The Taliban that rolled into Kandahar in 1994 with tanks and planes is a shadow of its former self today. In 2001, outside of a small rump of territory run by the Northern Alliance in northeast Afghanistan, the Taliban controlled the entire country. Today, according to the Special Inspector General for Afghanistan Reconstruction’s most recent quarterly report to Congress, the Taliban has “control or influence” in only eleven out of 407 districts across Afghanistan, equaling only 9 percent of the country’s population. By contrast, 66 percent of Afghanistan’s population live under the “control or influence” of the Afghan government. The remaining 25 percent of the population lives in “contested” areas.
After sixteen years of warfare, maybe we should come to terms with the fact that until there is a genuine political settlement between all warring parties and Pakistan stops providing succor to the Taliban, this might be as good as it’s going to get.
So what does success look like in Afghanistan? Success in Afghanistan is not when 100 percent of its districts are under the complete control of the Afghan government or when there are no more suicide bombings. Nor is success in Afghanistan achieved when every road is paved, every girl goes to school, or everyone gets the right to vote. These things are very important in themselves, and we should aspire to them, but they are neither the reasons why we went to Afghanistan nor the reasons why we should remain there.
Success is achieved when there is a stable enough Afghanistan—when it is able to manage its own internal and external security to a degree that stops interference from outside powers, allowing the country to resist the establishment of terror bases that were there before. Nothing more and nothing less.
The American public has every reason to be proud of what the U.S. military has accomplished under very challenging circumstances in Afghanistan. It is time that we have a dose of realism of what to expect in Afghanistan and lower our expectations on what is achievable for the future. Afghanistan won’t be perfect or suddenly become some Switzerland in the Hindu Kush. Unless you are some idealistic dreamer who has never stepped foot in the country, this was never the goal.
For the rest of my life, there will be an insurgency in some form in the Pashtun heartland of the country. This doesn’t mean that the United States has failed. It is simply a reflection of the reality on the ground and in the region. India, arguably the world’s largest democracy, fights two major insurgencies inside its borders today—as we were reminded last month when Maoist insurgents killed twenty-five Indian troops in Chhattisgarh.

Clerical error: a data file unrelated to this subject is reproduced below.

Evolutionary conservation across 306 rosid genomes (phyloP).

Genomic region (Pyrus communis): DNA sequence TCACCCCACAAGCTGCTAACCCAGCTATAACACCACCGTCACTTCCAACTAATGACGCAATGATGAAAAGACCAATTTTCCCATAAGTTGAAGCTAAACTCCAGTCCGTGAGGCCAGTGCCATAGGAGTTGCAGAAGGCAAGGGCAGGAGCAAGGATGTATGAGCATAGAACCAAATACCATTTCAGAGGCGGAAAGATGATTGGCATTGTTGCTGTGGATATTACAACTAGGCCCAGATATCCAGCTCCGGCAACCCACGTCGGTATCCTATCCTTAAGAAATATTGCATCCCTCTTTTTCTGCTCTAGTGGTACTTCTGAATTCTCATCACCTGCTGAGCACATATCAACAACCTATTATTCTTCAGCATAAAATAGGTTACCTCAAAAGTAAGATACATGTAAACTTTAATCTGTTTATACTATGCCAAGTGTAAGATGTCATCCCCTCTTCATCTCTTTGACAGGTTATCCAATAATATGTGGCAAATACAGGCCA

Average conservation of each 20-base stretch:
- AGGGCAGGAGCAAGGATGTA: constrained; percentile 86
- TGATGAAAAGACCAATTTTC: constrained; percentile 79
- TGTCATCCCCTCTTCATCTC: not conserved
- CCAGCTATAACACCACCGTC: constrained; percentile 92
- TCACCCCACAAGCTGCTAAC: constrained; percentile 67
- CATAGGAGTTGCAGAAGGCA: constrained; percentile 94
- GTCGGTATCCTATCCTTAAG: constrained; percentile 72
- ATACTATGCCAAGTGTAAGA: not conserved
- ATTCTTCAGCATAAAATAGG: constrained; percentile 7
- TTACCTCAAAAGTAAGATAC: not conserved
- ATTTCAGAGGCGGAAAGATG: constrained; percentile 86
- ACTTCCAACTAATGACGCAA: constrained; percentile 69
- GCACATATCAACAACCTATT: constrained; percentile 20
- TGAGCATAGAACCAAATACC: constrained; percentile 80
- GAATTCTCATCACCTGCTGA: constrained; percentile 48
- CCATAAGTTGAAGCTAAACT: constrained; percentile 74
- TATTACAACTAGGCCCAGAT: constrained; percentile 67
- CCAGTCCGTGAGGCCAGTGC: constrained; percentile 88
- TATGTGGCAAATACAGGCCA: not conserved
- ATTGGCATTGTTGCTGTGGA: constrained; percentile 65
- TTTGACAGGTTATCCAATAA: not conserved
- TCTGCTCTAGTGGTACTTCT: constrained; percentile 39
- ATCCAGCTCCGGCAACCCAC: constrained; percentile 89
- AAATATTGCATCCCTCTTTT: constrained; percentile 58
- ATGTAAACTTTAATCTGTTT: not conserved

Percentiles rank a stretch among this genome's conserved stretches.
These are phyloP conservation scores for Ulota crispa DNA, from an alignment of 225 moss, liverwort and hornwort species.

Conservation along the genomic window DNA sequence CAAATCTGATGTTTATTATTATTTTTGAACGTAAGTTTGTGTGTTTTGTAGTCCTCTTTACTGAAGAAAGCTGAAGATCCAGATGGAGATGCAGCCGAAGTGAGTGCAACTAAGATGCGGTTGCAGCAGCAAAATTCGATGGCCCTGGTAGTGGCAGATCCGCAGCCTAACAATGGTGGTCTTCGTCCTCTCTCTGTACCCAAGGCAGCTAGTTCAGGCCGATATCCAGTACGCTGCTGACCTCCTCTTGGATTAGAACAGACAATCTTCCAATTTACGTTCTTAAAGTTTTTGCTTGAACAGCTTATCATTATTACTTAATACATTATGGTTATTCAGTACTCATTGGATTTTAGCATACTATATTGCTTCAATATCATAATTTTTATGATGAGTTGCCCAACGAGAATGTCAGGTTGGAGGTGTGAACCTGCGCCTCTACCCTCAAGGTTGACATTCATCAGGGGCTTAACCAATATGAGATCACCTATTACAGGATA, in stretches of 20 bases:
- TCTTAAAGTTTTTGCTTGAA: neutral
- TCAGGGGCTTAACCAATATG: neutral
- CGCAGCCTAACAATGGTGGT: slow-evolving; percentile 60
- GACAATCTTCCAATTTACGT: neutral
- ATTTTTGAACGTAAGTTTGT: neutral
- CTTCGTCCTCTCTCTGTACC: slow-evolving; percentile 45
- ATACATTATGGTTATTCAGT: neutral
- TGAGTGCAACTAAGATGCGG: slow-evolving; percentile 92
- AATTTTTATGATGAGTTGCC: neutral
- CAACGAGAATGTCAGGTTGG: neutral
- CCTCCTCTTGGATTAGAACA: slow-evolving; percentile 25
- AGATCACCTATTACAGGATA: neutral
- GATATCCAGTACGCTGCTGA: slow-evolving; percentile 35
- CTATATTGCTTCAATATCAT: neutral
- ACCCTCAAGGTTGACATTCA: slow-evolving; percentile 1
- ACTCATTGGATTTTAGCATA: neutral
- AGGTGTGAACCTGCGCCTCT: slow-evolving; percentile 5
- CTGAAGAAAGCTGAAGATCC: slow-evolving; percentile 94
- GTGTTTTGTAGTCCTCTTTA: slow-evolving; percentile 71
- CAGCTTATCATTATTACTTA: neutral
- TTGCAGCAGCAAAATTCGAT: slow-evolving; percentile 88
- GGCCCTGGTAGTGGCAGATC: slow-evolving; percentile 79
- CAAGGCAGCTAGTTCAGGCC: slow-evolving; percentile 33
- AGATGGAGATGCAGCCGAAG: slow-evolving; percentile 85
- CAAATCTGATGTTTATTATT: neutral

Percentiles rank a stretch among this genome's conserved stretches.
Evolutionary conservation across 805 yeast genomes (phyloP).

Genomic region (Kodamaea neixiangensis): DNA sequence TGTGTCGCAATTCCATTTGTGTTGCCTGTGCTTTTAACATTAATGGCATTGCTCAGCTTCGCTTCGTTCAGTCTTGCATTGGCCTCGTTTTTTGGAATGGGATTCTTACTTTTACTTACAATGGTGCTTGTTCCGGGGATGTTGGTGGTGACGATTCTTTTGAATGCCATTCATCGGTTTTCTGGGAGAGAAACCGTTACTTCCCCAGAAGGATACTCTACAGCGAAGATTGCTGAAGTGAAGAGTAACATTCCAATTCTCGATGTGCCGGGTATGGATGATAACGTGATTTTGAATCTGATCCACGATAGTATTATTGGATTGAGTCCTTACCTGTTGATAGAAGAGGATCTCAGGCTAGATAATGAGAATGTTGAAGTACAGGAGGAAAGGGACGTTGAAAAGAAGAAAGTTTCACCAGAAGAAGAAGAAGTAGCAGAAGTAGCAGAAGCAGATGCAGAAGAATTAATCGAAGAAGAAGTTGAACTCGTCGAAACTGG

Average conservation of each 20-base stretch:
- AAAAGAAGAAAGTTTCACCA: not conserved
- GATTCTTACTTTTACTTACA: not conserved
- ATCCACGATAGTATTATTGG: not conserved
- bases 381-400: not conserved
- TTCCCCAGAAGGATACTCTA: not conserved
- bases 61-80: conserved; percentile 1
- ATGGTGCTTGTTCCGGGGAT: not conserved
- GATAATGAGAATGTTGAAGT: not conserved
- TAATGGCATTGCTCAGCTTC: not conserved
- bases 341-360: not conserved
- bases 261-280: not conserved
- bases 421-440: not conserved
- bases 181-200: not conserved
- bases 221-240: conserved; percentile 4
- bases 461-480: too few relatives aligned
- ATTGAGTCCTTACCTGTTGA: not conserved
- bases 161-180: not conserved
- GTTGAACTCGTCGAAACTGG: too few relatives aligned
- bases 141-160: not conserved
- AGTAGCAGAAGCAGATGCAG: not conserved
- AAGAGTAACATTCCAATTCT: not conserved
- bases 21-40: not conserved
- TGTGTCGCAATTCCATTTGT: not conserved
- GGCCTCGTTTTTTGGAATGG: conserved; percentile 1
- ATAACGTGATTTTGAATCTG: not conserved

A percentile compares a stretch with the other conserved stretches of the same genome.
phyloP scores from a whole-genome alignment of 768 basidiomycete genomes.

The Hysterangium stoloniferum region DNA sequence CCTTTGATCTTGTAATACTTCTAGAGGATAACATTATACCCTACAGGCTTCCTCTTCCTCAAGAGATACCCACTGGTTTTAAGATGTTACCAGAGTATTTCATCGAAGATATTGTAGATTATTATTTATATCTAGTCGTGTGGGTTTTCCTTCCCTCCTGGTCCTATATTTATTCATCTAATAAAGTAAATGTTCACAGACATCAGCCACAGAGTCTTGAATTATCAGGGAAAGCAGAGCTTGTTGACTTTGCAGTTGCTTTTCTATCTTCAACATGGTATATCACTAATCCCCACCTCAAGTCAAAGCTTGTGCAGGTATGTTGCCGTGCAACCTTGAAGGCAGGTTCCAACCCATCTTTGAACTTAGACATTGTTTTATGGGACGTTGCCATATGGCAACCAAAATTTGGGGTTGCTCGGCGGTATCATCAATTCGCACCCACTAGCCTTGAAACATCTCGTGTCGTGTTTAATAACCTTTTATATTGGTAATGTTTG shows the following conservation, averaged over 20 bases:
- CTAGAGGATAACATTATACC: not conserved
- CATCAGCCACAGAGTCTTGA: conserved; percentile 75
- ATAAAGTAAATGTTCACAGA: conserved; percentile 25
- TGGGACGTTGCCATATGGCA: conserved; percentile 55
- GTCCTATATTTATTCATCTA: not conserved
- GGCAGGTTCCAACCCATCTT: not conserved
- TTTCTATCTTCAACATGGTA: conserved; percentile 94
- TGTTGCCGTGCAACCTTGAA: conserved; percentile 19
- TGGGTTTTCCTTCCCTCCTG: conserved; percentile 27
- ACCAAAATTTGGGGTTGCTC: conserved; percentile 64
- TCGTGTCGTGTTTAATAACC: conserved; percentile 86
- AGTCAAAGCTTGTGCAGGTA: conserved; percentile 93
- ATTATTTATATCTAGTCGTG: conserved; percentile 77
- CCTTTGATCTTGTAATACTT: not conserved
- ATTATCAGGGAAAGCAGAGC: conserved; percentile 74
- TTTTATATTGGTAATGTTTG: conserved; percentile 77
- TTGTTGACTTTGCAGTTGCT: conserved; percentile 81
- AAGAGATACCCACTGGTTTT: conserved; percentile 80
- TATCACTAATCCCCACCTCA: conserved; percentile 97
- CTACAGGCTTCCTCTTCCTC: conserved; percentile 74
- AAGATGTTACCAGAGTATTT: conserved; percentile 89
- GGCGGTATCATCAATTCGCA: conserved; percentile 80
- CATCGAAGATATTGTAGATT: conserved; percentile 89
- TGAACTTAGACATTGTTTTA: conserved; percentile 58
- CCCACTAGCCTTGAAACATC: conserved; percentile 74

Through local deals brokered by various tribes, it is inevitable that the black flag of the Taliban will be seen flying in places where U.S. troops were previously fighting and dying just years before. Deals will be done between local factions that most reasonable people back in the United States would find incomprehensible, if not appalling. Allegiances between local Afghan tribes will change according to the direction in which the tide of success is seen to be flowing at the time. This is not defeat. This is reality. This is the peculiar Afghan way of warfare in what is a deeply tribal society.
The Afghan military is far from being perfect, but that was never the goal. The goal is to get the forces to a capability where they can manage the insurgency themselves, without tens of thousands of western troops on the ground. Paraphrasing Lawrence of Arabia on the Arabs in his famous Twenty-Seven Articles of 1917, it is better that the Afghans do it tolerably than we do it perfectly.
If the West continues to mentor, train and fund the Afghan military, then the Afghans will be able to take on the insurgency themselves. Eventually this will establish the security conditions inside which a genuine political process can take place between Afghans, the Afghan way. This is why President Trump’s upcoming decision to at least maintain, or even increase, the number of U.S. advisers and mentors is so important. One only has to look at what happened in Iraq when President Obama withdrew all U.S. forces to understand why.
With each successful Taliban attack, the inevitable headlines immediately appear about America’s failures in Afghanistan. But we cannot start seeing every tactical victory of the Taliban as America’s strategic defeat. There will be many more successful attacks like the one seen Wednesday in Kabul. This is a unique kind of war, one in which the enemy has no problem killing himself to kill others and, for spiritual reasons, actually looks forward to the opportunity.
We need to start measuring success by achievements on the ground and not by unrealistic expectations. We also have to realize that patience is required. Success in Afghanistan will be measured in years and decades, not twenty-four-hour news cycles and 140-character-long tweets. It won’t be pretty, and there will be setbacks—after all, as Churchill reminds us: “it is a rough, hard job.”
This piece originally appeared in The National Interest